From the innovative title sequence to the fashion and the argot, Betty is imminently lovable. The mini-series is based on Crystal Moselle’s 2018 feature film, Skate Kitchen, about female skateboarders in New York City. The film is based on a real-life women’s skateboarding collective in New York called Skate Kitchen and features the skateboarders playing fictional versions of themselves.
Moselle met Nina Moran and Rachelle Vinberg on the subway and asked if they would like to work with her on a film. After a short film, That One Day, and Skate Kitchen, a full length feature, Betty is the third collaboration between Moselle and the skaters.
Skate Kitchen tells the story of Camille (Vinberg) a shy teenager who finds herself in the skating community. Betty is not a sequel or a prequel; it inhabits the same universe as Skate Kitchen with most of cast reprising their roles. The show begins with Janay (Dede Lovelace) and Kirt (Moran) throwing an all-girl skate session where they meet Camille and Honeybear (Kabrina Adams). When Camille’s backpack is stolen with the all-important Winter Bowl key, the girls help her look for it. They also meet Indigo (Ajani Russell) and Farouk (Reza Nader) who is conducting all sorts of shady business from his van, including dealing in weed pens.
Betty is an engaging slice-of-life portrait of growing up in the colourfully wild world of skating. The conversations and characters feel real as the girls navigate a tricky world. While Betty is light with delicious lashings of humour, it does not shy away from issues. The dialogues instead of just pushing the plot from point A to B, reveals characters. When the girls are arrested for starting a fight, Kirt who is not arrested says, “I am lucky” and the girls retort “no, you are white.”
- Season: 1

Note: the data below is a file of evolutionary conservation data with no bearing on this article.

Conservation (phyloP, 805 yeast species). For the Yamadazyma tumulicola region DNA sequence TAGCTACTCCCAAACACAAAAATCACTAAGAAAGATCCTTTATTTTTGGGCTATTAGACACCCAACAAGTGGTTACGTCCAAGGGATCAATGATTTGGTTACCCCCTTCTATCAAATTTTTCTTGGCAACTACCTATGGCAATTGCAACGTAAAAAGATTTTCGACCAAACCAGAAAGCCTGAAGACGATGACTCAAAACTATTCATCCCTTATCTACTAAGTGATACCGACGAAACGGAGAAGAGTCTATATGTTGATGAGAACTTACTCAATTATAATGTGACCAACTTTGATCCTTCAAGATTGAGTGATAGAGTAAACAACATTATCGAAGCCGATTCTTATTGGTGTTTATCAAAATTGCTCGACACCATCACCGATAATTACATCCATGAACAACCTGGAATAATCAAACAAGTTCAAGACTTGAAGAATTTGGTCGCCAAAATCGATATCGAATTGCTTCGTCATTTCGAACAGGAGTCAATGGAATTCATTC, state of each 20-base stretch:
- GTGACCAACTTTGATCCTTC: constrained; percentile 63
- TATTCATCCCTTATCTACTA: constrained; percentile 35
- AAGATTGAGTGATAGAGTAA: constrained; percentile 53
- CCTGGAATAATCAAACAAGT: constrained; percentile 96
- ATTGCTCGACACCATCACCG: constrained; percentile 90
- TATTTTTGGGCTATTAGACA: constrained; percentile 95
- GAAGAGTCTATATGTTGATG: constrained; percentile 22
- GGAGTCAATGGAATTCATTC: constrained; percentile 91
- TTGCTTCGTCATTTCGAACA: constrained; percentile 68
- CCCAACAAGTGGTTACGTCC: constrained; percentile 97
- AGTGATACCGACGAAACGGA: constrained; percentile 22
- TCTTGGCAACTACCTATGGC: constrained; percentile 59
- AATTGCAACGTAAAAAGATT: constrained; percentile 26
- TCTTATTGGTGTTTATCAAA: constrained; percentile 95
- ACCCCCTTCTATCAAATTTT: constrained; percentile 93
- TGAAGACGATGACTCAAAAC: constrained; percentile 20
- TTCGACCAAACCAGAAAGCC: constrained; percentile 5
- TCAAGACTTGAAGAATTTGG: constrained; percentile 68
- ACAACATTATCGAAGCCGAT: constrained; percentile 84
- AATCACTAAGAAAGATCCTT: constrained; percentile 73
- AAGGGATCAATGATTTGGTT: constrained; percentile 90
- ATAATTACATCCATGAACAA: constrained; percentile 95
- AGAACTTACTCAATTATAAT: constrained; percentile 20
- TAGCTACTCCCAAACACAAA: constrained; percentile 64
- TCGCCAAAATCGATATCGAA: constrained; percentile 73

- Episodes: 6
- Run time: 30 minutes
- Creator: Crystal Moselle
- Starring: Dede Lovelace, Kabrina Adams, Nina Moran, Ajani Russell, Rachelle Vinberg, Reza Nader, Edmund Donovan, Caleb Eberhardt
- Storyline: A slice-of-life portrait of female skateboarders in New York
Rich girl Indigo reveals her pricey education with her wordplay (“Kirt started textually harassing me”) and the odd bits of information she collects. Honeybear, who changes out of her formal sweaters and skirts to vibrant clothes minus a bra, says, “There is no in or out, I don’t do labels,” even as she uses her clothes to make a statement.
There is discussion of cultural appropriation for 2000 dollars at a modelling gig, love (“If you are going to love the vagina, you best love the heart too”) and what constitutes harassment—“when you feel harassed, that is harassment”. Kirt makes her stand clear when she says, “I want to stop fighting the patriarchy and help the matriarchy instead.” And Farouk describes himself as “the nicest drug dealer you will ever meet”. The clothes speak volumes too—from Kirt’s long shorts and shirts to Camille’s formal tops and trousers, Indigo’s cornrows to Janay’s Barack Obama printed shirt.
Where there are young people, there is heartbreak. Donald (Caleb Eberhardt) forces Janay to look at power and control while Bambi (Edmund Donovan) with his passive-aggressive behaviour makes Camille take stock of what she wants from life.
The show has been renewed for a second season. Betty (the title is a reclamation like Skate Kitchen), is a funny and tender coming-of-age story of women skateboarders who are outsiders on many levels — of race, gender and sexual orientation.
Incidentally, there is no need to wait for Pride month (June in the United States) to watch Betty — the tears and laughter of growing up does not need a season or reason to indulge.
Betty is streaming on Disney+Hotstar